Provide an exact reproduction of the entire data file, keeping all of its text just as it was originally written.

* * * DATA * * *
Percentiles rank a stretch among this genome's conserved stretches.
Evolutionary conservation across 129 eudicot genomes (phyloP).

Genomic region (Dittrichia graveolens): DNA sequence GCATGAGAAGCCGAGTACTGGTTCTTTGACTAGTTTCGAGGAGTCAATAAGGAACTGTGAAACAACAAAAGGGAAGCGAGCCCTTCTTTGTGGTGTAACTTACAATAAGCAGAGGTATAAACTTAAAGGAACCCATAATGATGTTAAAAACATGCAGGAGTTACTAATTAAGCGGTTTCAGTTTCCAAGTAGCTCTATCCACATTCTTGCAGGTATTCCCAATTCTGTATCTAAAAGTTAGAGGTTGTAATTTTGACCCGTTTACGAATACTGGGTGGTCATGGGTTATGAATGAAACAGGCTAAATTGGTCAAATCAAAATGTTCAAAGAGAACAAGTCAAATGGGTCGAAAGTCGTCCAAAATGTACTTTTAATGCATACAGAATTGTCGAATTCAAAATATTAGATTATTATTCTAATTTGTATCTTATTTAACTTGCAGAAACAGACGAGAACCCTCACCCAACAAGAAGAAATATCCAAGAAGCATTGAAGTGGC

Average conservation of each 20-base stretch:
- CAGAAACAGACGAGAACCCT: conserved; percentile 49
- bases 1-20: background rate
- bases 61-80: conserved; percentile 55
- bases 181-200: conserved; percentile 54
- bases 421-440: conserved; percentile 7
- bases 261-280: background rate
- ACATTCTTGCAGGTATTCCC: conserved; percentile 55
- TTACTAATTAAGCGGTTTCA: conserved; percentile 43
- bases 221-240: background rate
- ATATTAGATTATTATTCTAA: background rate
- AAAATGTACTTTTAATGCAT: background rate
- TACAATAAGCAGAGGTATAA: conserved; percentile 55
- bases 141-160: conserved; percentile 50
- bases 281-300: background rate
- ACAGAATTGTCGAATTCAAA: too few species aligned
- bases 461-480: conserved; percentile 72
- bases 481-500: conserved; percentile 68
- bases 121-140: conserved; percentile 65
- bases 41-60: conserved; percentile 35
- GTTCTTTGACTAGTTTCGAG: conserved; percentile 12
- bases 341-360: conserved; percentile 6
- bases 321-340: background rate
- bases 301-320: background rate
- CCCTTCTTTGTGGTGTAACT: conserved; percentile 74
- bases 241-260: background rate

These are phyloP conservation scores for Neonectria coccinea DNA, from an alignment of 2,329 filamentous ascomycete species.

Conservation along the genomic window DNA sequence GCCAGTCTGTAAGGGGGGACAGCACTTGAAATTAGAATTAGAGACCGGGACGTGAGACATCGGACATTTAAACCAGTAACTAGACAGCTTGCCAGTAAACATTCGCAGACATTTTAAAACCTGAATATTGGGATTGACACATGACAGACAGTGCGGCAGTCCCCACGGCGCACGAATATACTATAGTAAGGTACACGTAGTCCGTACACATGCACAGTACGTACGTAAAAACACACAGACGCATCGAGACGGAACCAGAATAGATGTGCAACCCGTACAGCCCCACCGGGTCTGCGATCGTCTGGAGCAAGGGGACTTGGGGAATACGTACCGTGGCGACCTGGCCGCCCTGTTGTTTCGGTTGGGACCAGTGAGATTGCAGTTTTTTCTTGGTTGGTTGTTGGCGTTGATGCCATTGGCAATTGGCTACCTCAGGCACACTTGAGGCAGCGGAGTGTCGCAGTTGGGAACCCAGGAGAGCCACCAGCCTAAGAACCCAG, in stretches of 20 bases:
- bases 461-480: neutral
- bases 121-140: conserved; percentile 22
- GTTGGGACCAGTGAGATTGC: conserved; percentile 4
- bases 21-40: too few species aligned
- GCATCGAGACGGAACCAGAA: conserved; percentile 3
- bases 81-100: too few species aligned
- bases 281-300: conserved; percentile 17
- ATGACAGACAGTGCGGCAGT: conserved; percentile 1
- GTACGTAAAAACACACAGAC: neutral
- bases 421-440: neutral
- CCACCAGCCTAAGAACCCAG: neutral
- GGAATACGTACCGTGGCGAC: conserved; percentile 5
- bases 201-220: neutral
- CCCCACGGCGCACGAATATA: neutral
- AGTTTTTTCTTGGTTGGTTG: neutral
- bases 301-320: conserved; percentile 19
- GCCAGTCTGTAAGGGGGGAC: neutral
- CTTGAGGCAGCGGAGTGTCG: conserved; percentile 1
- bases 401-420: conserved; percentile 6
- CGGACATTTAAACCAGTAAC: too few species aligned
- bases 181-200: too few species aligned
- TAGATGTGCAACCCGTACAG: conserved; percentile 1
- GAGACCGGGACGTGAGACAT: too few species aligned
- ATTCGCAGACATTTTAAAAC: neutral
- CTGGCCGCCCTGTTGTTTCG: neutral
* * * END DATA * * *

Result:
Percentiles rank a stretch among this genome's conserved stretches.
Evolutionary conservation across 129 eudicot genomes (phyloP).

Genomic region (Dittrichia graveolens): DNA sequence GCATGAGAAGCCGAGTACTGGTTCTTTGACTAGTTTCGAGGAGTCAATAAGGAACTGTGAAACAACAAAAGGGAAGCGAGCCCTTCTTTGTGGTGTAACTTACAATAAGCAGAGGTATAAACTTAAAGGAACCCATAATGATGTTAAAAACATGCAGGAGTTACTAATTAAGCGGTTTCAGTTTCCAAGTAGCTCTATCCACATTCTTGCAGGTATTCCCAATTCTGTATCTAAAAGTTAGAGGTTGTAATTTTGACCCGTTTACGAATACTGGGTGGTCATGGGTTATGAATGAAACAGGCTAAATTGGTCAAATCAAAATGTTCAAAGAGAACAAGTCAAATGGGTCGAAAGTCGTCCAAAATGTACTTTTAATGCATACAGAATTGTCGAATTCAAAATATTAGATTATTATTCTAATTTGTATCTTATTTAACTTGCAGAAACAGACGAGAACCCTCACCCAACAAGAAGAAATATCCAAGAAGCATTGAAGTGGC

Average conservation of each 20-base stretch:
- CAGAAACAGACGAGAACCCT: conserved; percentile 49
- bases 1-20: background rate
- bases 61-80: conserved; percentile 55
- bases 181-200: conserved; percentile 54
- bases 421-440: conserved; percentile 7
- bases 261-280: background rate
- ACATTCTTGCAGGTATTCCC: conserved; percentile 55
- TTACTAATTAAGCGGTTTCA: conserved; percentile 43
- bases 221-240: background rate
- ATATTAGATTATTATTCTAA: background rate
- AAAATGTACTTTTAATGCAT: background rate
- TACAATAAGCAGAGGTATAA: conserved; percentile 55
- bases 141-160: conserved; percentile 50
- bases 281-300: background rate
- ACAGAATTGTCGAATTCAAA: too few species aligned
- bases 461-480: conserved; percentile 72
- bases 481-500: conserved; percentile 68
- bases 121-140: conserved; percentile 65
- bases 41-60: conserved; percentile 35
- GTTCTTTGACTAGTTTCGAG: conserved; percentile 12
- bases 341-360: conserved; percentile 6
- bases 321-340: background rate
- bases 301-320: background rate
- CCCTTCTTTGTGGTGTAACT: conserved; percentile 74
- bases 241-260: background rate

These are phyloP conservation scores for Neonectria coccinea DNA, from an alignment of 2,329 filamentous ascomycete species.

Conservation along the genomic window DNA sequence GCCAGTCTGTAAGGGGGGACAGCACTTGAAATTAGAATTAGAGACCGGGACGTGAGACATCGGACATTTAAACCAGTAACTAGACAGCTTGCCAGTAAACATTCGCAGACATTTTAAAACCTGAATATTGGGATTGACACATGACAGACAGTGCGGCAGTCCCCACGGCGCACGAATATACTATAGTAAGGTACACGTAGTCCGTACACATGCACAGTACGTACGTAAAAACACACAGACGCATCGAGACGGAACCAGAATAGATGTGCAACCCGTACAGCCCCACCGGGTCTGCGATCGTCTGGAGCAAGGGGACTTGGGGAATACGTACCGTGGCGACCTGGCCGCCCTGTTGTTTCGGTTGGGACCAGTGAGATTGCAGTTTTTTCTTGGTTGGTTGTTGGCGTTGATGCCATTGGCAATTGGCTACCTCAGGCACACTTGAGGCAGCGGAGTGTCGCAGTTGGGAACCCAGGAGAGCCACCAGCCTAAGAACCCAG, in stretches of 20 bases:
- bases 461-480: neutral
- bases 121-140: conserved; percentile 22
- GTTGGGACCAGTGAGATTGC: conserved; percentile 4
- bases 21-40: too few species aligned
- GCATCGAGACGGAACCAGAA: conserved; percentile 3
- bases 81-100: too few species aligned
- bases 281-300: conserved; percentile 17
- ATGACAGACAGTGCGGCAGT: conserved; percentile 1
- GTACGTAAAAACACACAGAC: neutral
- bases 421-440: neutral
- CCACCAGCCTAAGAACCCAG: neutral
- GGAATACGTACCGTGGCGAC: conserved; percentile 5
- bases 201-220: neutral
- CCCCACGGCGCACGAATATA: neutral
- AGTTTTTTCTTGGTTGGTTG: neutral
- bases 301-320: conserved; percentile 19
- GCCAGTCTGTAAGGGGGGAC: neutral
- CTTGAGGCAGCGGAGTGTCG: conserved; percentile 1
- bases 401-420: conserved; percentile 6
- CGGACATTTAAACCAGTAAC: too few species aligned
- bases 181-200: too few species aligned
- TAGATGTGCAACCCGTACAG: conserved; percentile 1
- GAGACCGGGACGTGAGACAT: too few species aligned
- ATTCGCAGACATTTTAAAAC: neutral
- CTGGCCGCCCTGTTGTTTCG: neutral